Dortch’s Recommendations:

R1: If you are a business technology decision makers pursuing or considering SaaS/cloud-based solutions, find a partner – a reseller or integrator, preferably one with which you’ve worked before – who “gets” your business and how SaaS/cloud solutions are evolving. If you’re a small or mid-sized business, you just don’t have the resources to devote to figuring this SaaS/cloud stuff out without help. And even if your company has an IT department, it might be worth bringing in some outside perspective, and you’re going to have to buy your solutions from someplace. It might as well be someone who knows stuff, rather than someone who just sells stuff. And if you work for a reseller or integrator, make sure your company is asking the right questions and implementing the right knowledge, policies, practices and technologies that will enable it to become such a partner – or consider changing jobs.

(In this context, I highly recommend to users, resellers and integrators the “SaaS 2.0” blog by Dan Druker of Intacct, especially the recent entries on “SaaS & Cloud Computing and the Channel.” And for what is intended as a darkly humorous take on IT teams and SaaS/cloud solutions, check out my blog post, “The Cloud? You Ain't READY for the CLOUD! (Or ARE You??)”)

R2: Once you’ve identified one or more candidate partners, as Ronald Reagan so often admonished his Soviet Union counterparts back when there was a Soviet Union, “trust, but verify.” Ask questions about multi-tenancy, data center redundancy and other critical elements of the infrastructures that will be supporting the services upon which your company relies. And ask even harder and more specific questions about your prospective partners’ relevant business experience and expertise, and their track record in helping companies similar to yours succeed with SaaS/cloud-based solutions. Make sure to record the results of these Q&A sessions, for prospective partner comparisons and because they likely each contain information you can use, no matter which partner or partners you ultimately choose.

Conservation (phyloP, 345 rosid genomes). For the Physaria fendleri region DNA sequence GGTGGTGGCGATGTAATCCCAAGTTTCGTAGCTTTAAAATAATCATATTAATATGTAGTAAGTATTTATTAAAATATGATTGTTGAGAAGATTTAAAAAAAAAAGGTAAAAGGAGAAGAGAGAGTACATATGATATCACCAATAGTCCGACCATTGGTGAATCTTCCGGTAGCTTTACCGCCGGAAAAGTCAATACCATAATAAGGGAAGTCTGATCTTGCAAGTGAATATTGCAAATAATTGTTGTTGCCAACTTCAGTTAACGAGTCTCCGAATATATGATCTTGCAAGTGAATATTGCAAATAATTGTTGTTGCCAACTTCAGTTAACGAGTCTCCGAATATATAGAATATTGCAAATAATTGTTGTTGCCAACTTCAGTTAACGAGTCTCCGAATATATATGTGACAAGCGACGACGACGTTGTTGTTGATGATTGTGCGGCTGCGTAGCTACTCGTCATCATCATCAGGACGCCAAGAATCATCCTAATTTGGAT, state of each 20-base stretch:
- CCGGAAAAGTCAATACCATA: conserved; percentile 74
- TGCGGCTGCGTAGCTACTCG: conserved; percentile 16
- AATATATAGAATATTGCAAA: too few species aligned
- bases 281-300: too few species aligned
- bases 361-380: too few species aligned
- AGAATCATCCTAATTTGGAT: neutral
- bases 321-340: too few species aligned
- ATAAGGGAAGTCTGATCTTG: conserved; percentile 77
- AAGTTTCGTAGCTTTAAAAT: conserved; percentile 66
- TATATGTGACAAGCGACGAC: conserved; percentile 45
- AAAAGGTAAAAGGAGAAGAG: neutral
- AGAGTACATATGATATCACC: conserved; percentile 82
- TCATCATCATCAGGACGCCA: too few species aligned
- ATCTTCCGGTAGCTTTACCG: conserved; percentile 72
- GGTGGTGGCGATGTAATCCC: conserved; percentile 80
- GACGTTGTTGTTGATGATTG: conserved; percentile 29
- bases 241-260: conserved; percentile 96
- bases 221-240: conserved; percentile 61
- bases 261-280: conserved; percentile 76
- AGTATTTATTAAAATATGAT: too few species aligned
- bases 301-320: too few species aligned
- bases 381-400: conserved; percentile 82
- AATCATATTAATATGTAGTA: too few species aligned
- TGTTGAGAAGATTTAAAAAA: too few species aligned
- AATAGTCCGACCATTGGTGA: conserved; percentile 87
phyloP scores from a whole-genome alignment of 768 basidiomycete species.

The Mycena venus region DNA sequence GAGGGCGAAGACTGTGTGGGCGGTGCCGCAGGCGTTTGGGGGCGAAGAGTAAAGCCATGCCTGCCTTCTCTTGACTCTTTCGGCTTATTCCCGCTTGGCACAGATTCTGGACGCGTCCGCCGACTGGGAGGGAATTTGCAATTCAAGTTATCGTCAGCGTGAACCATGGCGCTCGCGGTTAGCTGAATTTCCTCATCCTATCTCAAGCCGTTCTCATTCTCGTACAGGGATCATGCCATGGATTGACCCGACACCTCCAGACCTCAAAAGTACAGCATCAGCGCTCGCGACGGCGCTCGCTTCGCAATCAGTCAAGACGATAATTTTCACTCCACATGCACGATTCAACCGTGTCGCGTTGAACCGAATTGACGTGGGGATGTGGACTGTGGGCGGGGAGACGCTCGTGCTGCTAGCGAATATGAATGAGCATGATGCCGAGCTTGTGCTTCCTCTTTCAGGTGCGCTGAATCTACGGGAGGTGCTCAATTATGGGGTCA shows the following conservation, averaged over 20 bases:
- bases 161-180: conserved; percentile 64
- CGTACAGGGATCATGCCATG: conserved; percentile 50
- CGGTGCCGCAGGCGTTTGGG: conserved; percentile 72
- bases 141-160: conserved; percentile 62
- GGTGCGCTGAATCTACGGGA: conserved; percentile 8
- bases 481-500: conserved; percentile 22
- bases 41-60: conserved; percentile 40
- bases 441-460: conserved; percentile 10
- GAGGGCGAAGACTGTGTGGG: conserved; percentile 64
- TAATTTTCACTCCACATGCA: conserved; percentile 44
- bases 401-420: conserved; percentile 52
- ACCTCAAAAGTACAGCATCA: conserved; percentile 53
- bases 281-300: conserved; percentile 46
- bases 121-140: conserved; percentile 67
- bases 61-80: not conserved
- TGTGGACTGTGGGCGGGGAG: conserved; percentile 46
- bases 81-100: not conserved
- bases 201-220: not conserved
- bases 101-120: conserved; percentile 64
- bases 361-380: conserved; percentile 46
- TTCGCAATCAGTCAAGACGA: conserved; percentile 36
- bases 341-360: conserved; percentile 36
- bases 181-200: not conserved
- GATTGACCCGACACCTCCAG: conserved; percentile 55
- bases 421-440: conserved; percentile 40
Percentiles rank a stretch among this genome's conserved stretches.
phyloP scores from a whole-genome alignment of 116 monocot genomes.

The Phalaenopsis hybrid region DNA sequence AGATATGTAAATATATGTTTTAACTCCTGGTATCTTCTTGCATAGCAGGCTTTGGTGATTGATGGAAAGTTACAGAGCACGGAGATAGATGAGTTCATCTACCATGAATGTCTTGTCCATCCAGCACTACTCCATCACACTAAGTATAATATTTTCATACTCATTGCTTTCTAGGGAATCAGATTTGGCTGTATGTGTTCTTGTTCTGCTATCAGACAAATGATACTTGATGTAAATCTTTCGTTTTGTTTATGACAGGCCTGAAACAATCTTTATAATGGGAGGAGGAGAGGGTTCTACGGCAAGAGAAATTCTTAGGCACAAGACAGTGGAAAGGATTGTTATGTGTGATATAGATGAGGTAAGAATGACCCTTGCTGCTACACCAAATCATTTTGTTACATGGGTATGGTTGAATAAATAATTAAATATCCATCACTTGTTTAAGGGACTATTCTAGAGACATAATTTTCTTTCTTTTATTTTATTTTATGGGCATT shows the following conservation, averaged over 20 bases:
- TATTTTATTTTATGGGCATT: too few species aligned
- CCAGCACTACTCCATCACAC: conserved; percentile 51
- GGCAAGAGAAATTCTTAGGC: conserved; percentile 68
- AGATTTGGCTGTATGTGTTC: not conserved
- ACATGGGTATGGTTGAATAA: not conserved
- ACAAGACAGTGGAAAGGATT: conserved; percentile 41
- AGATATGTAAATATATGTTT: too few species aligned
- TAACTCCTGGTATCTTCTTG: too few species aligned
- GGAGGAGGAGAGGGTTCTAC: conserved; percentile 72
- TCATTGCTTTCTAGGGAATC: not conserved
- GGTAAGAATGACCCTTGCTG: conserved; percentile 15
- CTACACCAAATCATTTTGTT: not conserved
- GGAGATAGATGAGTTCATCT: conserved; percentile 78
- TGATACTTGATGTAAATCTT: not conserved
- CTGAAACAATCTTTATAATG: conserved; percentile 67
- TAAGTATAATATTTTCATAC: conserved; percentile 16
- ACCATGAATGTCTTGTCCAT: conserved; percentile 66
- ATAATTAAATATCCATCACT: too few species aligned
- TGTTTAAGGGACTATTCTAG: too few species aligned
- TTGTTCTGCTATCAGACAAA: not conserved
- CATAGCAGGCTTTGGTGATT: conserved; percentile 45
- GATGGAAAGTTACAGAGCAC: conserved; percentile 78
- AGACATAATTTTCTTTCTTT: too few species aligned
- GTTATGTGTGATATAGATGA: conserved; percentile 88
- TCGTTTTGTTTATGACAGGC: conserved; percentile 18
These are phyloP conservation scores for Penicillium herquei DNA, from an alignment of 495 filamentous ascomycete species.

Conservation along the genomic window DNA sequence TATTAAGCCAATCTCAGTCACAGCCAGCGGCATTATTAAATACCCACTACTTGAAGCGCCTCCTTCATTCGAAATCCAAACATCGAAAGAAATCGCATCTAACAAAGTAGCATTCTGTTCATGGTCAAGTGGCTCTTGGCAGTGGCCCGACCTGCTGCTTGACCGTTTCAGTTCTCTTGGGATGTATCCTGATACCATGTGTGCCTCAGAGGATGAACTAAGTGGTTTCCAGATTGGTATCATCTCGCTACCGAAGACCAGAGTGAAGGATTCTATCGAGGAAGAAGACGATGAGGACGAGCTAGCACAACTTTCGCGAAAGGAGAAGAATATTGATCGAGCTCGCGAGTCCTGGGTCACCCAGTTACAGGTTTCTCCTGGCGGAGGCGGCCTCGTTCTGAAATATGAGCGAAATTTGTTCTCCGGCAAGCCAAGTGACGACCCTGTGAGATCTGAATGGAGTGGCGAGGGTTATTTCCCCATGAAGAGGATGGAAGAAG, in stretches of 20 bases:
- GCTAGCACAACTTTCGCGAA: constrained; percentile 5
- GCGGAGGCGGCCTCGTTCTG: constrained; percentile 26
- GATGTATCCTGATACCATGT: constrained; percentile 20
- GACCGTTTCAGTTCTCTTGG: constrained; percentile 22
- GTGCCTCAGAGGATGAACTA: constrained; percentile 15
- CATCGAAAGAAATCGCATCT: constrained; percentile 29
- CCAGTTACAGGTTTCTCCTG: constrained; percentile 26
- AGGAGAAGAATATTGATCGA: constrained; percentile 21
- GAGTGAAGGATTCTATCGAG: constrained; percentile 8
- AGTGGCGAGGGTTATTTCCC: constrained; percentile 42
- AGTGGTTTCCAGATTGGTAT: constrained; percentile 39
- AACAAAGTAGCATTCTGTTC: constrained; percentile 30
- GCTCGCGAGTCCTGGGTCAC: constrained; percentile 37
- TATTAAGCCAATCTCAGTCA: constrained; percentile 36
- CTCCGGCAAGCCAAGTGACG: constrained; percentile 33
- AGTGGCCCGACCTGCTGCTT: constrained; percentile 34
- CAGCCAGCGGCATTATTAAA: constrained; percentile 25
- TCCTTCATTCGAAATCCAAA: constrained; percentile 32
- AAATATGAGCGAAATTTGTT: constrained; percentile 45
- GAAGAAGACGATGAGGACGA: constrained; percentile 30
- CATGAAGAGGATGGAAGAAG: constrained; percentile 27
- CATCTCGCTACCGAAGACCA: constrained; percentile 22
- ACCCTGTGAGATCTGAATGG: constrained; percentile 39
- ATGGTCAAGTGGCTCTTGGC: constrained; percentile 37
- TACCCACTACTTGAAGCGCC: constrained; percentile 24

R3: When selecting SaaS/cloud-based solutions and partners alike, focus on those that are focused on combining proven and broadly supported underlying practices, processes and technologies. Integration of new solutions and processes with the resources your company already uses and understands is paramount to the success of any new solutions, SaaS/cloud-based or otherwise. And just like you likely don’t have time to become a SaaS/cloud expert and to run your business, few if any vendors or resellers can succeed by inventing and building everything from scratch. So keep an eye on companies such as Apprenda and solutions such as SaaSGrid, of which there will be more. And keep an even sharper eye on how widely supported such solutions become, and what underlying platforms are adopted by the providers of the applications and services critical to your business. (Almost forgot: the community is an invaluable asset for relevant observations and discussions here!)

Thursday, July 1, 2010

The Cloud? You Ain't READY for the CLOUD! (Or ARE You??)

Maybe you are and maybe you aren't. I mean, I have no way of knowing, really. But I've been hearing...things that are making me...nervous.

I mean, it's not like I'm a conspiracy theorist or anything. (I lean more toward Harry Shearer's thinking on conspiracies, which he has publicly deemed unlikely, given the difficulty of getting people to work together in simple, small teams.) But still, I've been hearing...things...

Things like that there are companies out there for which cloud-based solutions would make a lot of sense, if those companies had processes in place for accurate, fair and balanced evaluation and comparison of such solutions, with one another and with their premise-based alternatives. Or if those companies had IT solution acquisition policies and processes designed with only premise-based solutions in mind.

Now, it's not as if the business IT solutions vendors are making any of this easy. Microsoft representatives have said publicly and repeatedly that delivering purchase and support agreements that gracefully embrace premise- and cloud-based solutions is very much still a work in progress. And Microsoft isn't the only vendor that needs to address this problem rapidly and effectively.

But I can't help but think that IT people who really, really want every dollar of company money they spend to deliver business value would be pushing their companies to become more able to assess, acquire and deploy cloud-based solutions. Unless those IT people had...reasons to complicate or make impossible the assessment and adoption of cloud-based solutions at their companies.

What might those reasons be? Well, I'd hate to speculate. But I remember when minicomputers, PCs, client-server computing, the Internet and the Web were all poo-poohed by IT decision-makers who saw these new technologies as irrelevant to "real" business computing at best and threats to the comfortable status quo at worst. ("Why should I be forced to learn to manage new technologies or vendor relationships when I already understand the ones we have?" I'm just sayin'...)

So is it a conspiracy? Are IT people, individually or collectively, secretively taking arms against a sea of cloud-based threats, hoping by opposing them to end them? (That's generations of Shakespeare fans moaning in the background.) I sincerely doubt it...but I keep hearing these...things...